Tasmanian councils explore using empty buildings to shelter homeless people

High living costs and rising rents have forced many Tasmanians to take to the streets or find themselves in precarious living situations.

Although the state government has promised 10,000 new social housing units by 2032, there are concerns for people who now need a roof over their heads.

Two municipalities are taking matters into their own hands and looking at how unused or municipal buildings can be used for temporary emergency shelter.

In recent times, the old hospital in St. Helens in the northeast of the state has been used as a COVID-19 clinic.

Break O’Day Mayor Mick Tucker wants to explore how it can be reused to help the growing homeless population.

“It shouldn’t be left empty at the end of the month” [its] COVID clinic status,” Cr Tucker told ABC Radio Hobart.

“We’re willing to raise our hands and look at everything we can, and then work with the state government to see if it’s possible.”

A homeless person lies on a chair.
Cr Tucker says homelessness is a growing problem in the Northeast. ABC News: Giulio Saggin

The property is already equipped with kitchen and bathroom facilities and only some minor adjustments are needed to make it suitable for emergency shelter.

“We’ve come up with an idea that’s worth developing. We believe that whatever is out there is available and can help our community, we need to look at it.”

Council ‘duty of care’

In the south of the state, Glenorchy Councilor Kelly Sims also advocates repurposing community-owned facilities and said local government played a role in addressing the housing crisis in the state.

A woman with blond hair smiles at the camera
Councilor Kelly Sims says local government has a responsibility to do what it can to solve homelessness.Delivered: Facebook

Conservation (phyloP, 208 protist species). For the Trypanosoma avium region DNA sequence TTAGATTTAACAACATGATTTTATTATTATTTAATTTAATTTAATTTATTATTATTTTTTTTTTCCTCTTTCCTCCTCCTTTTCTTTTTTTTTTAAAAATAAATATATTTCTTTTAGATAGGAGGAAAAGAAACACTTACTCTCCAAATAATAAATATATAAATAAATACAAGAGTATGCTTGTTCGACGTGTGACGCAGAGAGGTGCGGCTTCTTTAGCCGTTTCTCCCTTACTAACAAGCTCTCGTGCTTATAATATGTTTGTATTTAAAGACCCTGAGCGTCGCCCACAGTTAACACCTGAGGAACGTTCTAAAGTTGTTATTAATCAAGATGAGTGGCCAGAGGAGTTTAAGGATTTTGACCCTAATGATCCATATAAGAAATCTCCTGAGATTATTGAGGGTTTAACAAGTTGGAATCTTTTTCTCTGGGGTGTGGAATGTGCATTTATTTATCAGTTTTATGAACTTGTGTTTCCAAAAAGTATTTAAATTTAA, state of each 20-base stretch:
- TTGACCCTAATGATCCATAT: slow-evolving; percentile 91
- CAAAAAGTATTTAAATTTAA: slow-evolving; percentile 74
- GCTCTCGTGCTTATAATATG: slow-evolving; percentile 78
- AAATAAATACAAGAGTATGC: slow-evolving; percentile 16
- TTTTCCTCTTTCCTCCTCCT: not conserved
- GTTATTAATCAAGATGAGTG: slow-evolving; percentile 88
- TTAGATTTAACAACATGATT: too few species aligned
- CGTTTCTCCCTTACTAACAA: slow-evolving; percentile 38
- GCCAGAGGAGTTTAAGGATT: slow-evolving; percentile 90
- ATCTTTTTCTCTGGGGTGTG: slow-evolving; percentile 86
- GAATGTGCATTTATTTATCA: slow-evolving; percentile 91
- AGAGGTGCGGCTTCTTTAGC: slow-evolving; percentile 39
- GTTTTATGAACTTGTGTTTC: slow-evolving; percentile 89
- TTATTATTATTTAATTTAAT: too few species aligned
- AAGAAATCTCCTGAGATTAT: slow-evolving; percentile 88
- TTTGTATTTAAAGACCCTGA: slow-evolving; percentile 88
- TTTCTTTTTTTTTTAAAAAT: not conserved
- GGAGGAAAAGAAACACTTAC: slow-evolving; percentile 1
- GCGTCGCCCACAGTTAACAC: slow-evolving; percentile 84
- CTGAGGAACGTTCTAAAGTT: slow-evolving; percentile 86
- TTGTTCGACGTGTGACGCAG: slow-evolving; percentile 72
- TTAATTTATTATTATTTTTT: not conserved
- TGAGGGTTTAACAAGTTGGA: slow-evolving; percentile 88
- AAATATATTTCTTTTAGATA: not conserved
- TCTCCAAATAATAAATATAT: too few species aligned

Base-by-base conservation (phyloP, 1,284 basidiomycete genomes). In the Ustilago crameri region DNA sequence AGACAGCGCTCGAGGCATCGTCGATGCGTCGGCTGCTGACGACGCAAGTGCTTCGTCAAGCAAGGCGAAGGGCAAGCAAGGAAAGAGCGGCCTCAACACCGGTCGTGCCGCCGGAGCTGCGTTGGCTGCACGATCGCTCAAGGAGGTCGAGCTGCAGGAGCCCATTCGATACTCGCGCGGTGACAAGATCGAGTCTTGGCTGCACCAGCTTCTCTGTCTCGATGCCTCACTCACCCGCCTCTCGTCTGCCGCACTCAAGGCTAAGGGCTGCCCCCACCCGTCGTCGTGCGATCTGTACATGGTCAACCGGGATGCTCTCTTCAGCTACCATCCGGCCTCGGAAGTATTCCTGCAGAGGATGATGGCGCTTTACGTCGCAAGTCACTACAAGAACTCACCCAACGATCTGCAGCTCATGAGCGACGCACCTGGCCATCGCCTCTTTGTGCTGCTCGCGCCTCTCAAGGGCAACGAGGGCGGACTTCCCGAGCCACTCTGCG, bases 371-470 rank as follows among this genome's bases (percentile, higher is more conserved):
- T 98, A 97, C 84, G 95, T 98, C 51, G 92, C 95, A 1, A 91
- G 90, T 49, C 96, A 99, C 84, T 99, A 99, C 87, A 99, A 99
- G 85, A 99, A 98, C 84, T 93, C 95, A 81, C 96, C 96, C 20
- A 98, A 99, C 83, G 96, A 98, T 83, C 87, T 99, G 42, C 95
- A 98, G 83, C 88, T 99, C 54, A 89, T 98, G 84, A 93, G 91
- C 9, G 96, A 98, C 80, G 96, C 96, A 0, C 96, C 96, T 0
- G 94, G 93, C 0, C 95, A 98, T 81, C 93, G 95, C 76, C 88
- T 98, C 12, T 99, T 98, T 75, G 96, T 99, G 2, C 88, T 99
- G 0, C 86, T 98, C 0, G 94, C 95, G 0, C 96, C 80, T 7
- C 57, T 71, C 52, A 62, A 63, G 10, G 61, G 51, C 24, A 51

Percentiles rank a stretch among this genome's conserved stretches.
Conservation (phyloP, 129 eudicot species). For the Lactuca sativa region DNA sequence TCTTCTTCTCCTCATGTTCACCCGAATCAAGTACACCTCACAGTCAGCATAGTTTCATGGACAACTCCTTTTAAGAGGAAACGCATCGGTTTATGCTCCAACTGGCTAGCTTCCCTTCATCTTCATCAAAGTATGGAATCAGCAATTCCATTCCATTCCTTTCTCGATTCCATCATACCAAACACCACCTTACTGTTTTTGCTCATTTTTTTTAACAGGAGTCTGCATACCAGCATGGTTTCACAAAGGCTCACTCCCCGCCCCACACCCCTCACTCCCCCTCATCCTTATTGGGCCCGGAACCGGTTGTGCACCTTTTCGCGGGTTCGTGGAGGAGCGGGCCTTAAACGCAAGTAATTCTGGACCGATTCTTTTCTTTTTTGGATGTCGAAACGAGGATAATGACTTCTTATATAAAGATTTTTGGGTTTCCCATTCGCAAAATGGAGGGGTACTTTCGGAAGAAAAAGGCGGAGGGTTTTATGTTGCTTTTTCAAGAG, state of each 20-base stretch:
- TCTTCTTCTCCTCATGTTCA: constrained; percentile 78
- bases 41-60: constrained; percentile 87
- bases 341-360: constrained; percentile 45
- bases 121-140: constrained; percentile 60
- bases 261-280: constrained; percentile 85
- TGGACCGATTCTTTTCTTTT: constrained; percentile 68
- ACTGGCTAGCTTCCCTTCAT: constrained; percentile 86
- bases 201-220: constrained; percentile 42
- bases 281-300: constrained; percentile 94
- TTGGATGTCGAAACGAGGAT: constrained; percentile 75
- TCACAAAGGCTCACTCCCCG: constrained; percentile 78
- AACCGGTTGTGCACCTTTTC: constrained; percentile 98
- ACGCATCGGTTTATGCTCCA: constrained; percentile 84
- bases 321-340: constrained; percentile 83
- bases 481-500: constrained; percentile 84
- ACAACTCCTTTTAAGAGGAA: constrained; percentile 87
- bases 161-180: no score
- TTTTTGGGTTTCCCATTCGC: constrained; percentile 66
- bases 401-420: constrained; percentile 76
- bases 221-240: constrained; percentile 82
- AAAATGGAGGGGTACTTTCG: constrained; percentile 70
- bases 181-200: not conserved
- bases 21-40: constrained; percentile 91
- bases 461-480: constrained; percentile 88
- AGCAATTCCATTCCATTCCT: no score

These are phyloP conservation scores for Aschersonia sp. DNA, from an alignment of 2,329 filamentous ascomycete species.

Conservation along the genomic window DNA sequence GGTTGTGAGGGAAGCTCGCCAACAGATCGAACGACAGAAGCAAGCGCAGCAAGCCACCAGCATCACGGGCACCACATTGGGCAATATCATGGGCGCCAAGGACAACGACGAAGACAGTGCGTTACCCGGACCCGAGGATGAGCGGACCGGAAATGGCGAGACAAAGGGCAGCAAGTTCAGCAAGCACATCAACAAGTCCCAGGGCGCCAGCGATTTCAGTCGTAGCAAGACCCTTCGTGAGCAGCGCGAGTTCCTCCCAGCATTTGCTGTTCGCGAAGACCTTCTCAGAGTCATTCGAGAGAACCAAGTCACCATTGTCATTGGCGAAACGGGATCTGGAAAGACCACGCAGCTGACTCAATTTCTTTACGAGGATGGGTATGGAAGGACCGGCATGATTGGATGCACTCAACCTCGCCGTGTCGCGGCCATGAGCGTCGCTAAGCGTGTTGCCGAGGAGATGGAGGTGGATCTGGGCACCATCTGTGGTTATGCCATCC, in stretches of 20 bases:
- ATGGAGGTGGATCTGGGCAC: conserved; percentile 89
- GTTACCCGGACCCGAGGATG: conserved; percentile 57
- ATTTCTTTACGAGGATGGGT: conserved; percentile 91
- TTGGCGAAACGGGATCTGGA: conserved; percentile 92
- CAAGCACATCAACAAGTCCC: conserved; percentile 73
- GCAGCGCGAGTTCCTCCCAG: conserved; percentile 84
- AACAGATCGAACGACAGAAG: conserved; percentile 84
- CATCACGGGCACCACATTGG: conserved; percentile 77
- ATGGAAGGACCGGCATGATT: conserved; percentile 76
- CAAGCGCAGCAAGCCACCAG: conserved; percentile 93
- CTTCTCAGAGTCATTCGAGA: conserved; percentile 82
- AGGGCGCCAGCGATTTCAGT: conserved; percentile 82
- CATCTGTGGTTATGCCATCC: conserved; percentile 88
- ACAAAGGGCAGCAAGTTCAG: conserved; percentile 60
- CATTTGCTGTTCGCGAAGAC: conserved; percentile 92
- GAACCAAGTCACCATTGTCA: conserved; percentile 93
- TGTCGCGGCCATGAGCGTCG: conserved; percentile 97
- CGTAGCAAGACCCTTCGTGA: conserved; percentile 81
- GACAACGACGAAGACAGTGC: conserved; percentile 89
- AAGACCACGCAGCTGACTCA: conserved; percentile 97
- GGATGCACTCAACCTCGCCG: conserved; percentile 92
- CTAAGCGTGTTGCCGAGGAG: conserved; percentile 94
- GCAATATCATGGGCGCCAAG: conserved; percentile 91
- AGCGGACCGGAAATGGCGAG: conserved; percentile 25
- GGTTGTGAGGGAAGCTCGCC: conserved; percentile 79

“It’s important for us to understand and share [with State Government] the responsibility to tackle homelessness,” she said.

CR Sims will table a motion at tonight’s meeting calling for an investigation into what council facilities can be used as shelters during the winter.

The motion will also ask the council to write to the state and federal governments and ask for advice on how to tackle homelessness.

“Local government is fundamentally responsible for leading, driving change and influencing the community through a ‘thorough’ approach,” the motion said.

“Councils have a duty of care and the necessary experience to educate their communities and work together on overarching and important issues such as homelessness.”

Well-being warns of costs, complex needs

A balding man in a suit stands in front of a wall
Harvey Lennon welcomes the council’s involvement, but warns that 24/7 facilities don’t come cheap.ABC News: Will Murray

Hobart City Mission chief executive Harvey Lennon said he was pleased that local councils were looking for ways to provide crisis relief, but there’s more to it than “just opening the doors of a building.”

“It’s not cheap to provide 24-hour care,” says Mr. Lennon.

“You have to be able to heat the food [and] toilets and showers provided.